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The "Who" and "Why" of Elizabeth Holmes and Her Fraudulent Behavior

A Hulu series delves into the psychology behind the infamous Theranos fraud.

Key points

  • Despite widespread coverage of biotech company Theranos's fraud, CEO Elizabeth Holmes remains an enigma.
  • "The Dropout" offers a portrait of Holmes that accords with research on real-life business fraudsters.
  • Auditors looking for fraud should focus beyond economic incentives to include psychological risk factors shown by the people running companies.
 Hulu
A shot from "The Dropout."
Source: Hulu

At this point, the events that led to the downfall of the biotech company Theranos are well-documented. There’s a book, an HBO documentary, and a podcast series produced by ABC. The gist: Theranos, a company that purported to have created a revolutionary technology for cost-effective blood testing, never actually got the technology working and lied repeatedly about it to investors, all while running the tests anyway and sending faulty results to patients.

The company’s founder, Elizabeth Holmes, was convicted of fraud earlier this year, and her business partner and ex-boyfriend, Sunny Balwani, was recently convicted of similar charges.

Yet, despite all this public attention on the what happened at Theranos, Holmes herself has remained fairly enigmatic. What could drive someone to commit such a massive and harmful fraud for so long? What kind of person was she?

Attempting to Answer the “Who” of Elizabeth Holmes

Hulu’s "The Dropout," a dramatized adaptation of a 2019 podcast, takes a stab at answering that question. In doing so, the project goes from feeling unnecessary (after so much media already devoted to the saga) to revelatory and, partly due to its incredible cast (led by Amanda Seyfried as Holmes), it is easily one of this year’s best shows.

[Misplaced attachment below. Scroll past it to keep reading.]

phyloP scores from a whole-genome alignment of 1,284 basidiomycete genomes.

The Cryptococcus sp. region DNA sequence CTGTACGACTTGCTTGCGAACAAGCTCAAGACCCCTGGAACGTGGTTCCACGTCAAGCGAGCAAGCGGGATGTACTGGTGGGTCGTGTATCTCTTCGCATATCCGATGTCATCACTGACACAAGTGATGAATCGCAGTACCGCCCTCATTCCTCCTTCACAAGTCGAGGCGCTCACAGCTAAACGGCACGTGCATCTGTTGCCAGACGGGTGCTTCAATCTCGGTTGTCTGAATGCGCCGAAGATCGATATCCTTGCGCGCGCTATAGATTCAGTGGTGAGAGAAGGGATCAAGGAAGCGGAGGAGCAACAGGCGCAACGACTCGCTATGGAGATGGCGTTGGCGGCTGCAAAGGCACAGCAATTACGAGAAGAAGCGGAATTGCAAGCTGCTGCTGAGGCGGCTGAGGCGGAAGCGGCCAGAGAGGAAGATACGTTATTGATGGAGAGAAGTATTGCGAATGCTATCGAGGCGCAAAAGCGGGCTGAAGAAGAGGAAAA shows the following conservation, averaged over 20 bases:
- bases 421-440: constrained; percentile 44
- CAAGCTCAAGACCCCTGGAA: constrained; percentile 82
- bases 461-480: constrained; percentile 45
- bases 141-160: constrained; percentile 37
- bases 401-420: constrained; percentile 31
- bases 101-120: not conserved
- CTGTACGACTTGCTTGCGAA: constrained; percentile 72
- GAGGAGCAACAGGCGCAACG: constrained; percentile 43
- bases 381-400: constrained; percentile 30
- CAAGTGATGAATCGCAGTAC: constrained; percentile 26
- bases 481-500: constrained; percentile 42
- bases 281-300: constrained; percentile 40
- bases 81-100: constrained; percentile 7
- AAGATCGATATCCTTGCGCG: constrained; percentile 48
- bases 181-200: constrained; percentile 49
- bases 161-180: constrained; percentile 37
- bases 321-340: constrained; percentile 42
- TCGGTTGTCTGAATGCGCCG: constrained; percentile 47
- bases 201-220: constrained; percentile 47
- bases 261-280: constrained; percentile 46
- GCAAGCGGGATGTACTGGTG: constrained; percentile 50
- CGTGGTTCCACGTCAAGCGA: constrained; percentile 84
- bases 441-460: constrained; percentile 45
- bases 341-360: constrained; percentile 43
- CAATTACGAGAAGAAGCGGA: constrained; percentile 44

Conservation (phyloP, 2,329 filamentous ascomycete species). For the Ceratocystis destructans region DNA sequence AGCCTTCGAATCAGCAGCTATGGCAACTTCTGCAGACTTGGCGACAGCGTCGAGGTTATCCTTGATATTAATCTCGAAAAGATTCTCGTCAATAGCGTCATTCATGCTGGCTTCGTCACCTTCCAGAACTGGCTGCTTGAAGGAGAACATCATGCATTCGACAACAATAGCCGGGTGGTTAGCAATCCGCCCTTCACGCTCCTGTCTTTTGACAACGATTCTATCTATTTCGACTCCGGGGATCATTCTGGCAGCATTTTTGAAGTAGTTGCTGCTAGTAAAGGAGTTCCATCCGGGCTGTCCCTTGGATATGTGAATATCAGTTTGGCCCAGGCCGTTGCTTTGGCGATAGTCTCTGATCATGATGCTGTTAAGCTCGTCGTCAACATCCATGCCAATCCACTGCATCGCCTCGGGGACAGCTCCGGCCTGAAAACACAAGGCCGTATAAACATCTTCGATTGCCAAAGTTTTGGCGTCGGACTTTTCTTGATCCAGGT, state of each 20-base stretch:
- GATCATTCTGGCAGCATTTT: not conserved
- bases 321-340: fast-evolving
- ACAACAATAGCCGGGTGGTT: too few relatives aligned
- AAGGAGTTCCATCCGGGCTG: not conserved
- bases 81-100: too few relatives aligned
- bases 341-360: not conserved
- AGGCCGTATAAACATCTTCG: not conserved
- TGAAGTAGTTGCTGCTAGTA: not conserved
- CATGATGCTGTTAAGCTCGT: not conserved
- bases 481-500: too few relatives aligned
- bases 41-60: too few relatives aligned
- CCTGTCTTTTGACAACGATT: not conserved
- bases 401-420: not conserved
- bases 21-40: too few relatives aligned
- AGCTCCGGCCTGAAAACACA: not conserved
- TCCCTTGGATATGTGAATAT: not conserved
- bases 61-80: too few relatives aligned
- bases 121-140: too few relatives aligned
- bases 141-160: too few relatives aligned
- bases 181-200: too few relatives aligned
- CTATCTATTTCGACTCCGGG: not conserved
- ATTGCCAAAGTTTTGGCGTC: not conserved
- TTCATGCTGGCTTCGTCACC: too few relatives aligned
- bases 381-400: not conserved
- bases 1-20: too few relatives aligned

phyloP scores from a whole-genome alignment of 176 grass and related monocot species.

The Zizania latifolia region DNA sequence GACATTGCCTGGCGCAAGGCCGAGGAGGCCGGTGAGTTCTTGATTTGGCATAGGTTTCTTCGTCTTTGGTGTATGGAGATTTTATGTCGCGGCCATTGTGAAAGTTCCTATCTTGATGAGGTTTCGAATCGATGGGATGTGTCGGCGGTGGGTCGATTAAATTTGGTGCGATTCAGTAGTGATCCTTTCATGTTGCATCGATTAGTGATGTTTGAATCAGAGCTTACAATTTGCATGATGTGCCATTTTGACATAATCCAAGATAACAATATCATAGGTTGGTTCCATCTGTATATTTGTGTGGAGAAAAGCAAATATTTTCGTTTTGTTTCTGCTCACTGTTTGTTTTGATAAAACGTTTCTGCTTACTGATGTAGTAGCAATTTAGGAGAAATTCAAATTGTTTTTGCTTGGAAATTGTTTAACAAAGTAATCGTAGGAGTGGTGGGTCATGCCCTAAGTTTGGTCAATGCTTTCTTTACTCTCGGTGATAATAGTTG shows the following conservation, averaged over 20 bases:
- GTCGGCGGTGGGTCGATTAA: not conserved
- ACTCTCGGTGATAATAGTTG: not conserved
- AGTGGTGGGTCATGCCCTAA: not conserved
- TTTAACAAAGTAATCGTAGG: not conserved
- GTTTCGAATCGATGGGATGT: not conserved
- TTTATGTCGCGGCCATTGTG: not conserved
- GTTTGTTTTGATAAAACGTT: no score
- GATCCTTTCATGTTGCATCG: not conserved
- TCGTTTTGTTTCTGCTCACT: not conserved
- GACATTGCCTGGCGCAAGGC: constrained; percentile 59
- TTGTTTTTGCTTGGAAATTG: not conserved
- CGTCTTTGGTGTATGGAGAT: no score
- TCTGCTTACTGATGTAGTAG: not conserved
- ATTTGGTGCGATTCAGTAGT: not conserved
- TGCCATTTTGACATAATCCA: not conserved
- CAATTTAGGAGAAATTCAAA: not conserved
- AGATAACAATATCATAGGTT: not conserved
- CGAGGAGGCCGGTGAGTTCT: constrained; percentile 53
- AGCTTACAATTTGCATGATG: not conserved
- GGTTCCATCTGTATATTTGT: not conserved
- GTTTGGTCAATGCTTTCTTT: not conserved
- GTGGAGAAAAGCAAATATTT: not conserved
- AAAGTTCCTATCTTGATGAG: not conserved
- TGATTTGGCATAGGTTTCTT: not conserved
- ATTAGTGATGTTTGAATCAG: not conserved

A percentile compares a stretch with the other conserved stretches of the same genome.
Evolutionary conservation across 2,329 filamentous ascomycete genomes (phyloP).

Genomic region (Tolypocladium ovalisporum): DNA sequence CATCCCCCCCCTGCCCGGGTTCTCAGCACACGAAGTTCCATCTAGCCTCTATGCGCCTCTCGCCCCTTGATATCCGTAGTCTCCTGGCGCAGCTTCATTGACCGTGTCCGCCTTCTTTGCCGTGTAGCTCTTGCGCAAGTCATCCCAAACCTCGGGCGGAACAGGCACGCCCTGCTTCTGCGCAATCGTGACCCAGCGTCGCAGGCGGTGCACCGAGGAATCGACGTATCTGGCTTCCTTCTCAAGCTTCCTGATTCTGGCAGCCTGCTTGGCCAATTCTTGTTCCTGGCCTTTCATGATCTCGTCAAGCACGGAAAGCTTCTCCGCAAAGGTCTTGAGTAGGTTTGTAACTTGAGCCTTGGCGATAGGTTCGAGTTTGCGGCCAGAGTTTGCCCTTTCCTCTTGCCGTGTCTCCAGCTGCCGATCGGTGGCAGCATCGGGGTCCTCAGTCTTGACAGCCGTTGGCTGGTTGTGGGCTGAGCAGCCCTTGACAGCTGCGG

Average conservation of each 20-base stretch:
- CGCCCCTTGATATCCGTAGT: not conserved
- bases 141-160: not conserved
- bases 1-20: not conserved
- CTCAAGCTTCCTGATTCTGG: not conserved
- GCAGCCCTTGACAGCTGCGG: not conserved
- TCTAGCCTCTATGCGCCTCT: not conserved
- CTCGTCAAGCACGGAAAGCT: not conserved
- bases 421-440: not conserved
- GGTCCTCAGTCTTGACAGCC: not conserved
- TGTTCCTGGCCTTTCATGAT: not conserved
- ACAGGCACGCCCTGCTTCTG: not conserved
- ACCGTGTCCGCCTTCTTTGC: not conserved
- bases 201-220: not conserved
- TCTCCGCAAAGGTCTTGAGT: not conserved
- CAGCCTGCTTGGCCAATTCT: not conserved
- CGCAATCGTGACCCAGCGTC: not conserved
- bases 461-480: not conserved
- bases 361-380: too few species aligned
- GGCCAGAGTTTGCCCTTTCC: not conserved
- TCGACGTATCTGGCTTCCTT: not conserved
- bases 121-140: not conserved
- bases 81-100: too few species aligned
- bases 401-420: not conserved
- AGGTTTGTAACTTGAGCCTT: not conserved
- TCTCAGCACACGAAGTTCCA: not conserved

What I appreciated the most about "The Dropout"’s portrayal of Holmes was that she didn’t come across as some innately greedy psychopath or as a manipulated victim—as the real Holmes has claimed in court. Instead, we first meet her just before starting college at Stanford (which she eventually dropped out from to start Theranos—hence, the show’s name), when she’s ambitious and idealistic, but also noticeably insecure. It took time and a certain set of experiences before Holmes the student could become Holmes the CEO and mastermind of one of the greatest corporate frauds in Silicon Valley.

Of course, the show’s writers don’t really know what was going on in Holmes’s head. But they construct a believable and compelling enough psychological portrait that you come to understand, if not condone, her atrocious actions. The show even offers a plausible explanation for her strange voice affectation. (It’s worth pointing out that, despite the show’s generally serious subject matter, it’s also quite funny; the show’s creator, Elizabeth Meriwether, also created the sitcom "New Girl.")

Many Features in Common With Past Corporate Frauds

Despite whatever degree of speculation the writers may have taken in their portrayal of Holmes, it accords with research on perpetrators of business fraud. A 2011 study in Journal of Business Ethics led by Jeffrey Cohen reviewed public news articles on frauds committed by 39 U.S. companies between 1992 and 2005 to systematically look for causal factors that may have motivated the executives most responsible.

Many of the common features they found are also evident in the Elizabeth Holmes of "The Dropout":

  • Rationalization: Holmes frequently justified lying as necessary to keep the company afloat.
  • Self-efficacy: Holmes received frequent glowing praise in the press and from her own board, which may have helped convince her that she could achieve the impossible.
  • Reduced guilt: Holmes repeatedly asserted that Theranos was helping people. If she sincerely believed this, the “good” the company was doing may have helped to offset the “bad” of the fraud in her mind.

It’s clear that the public is fascinated by the Theranos debacle and with Holmes, specifically. And maybe with good reason. One main conclusion of the study is that auditors looking for fraud should expand their focus beyond economic incentives to include psychological risk factors exhibited by the people running the companies. Understanding why Holmes did what she did and learning to spot people like her in advance is one way to help prevent another Theranos from happening.

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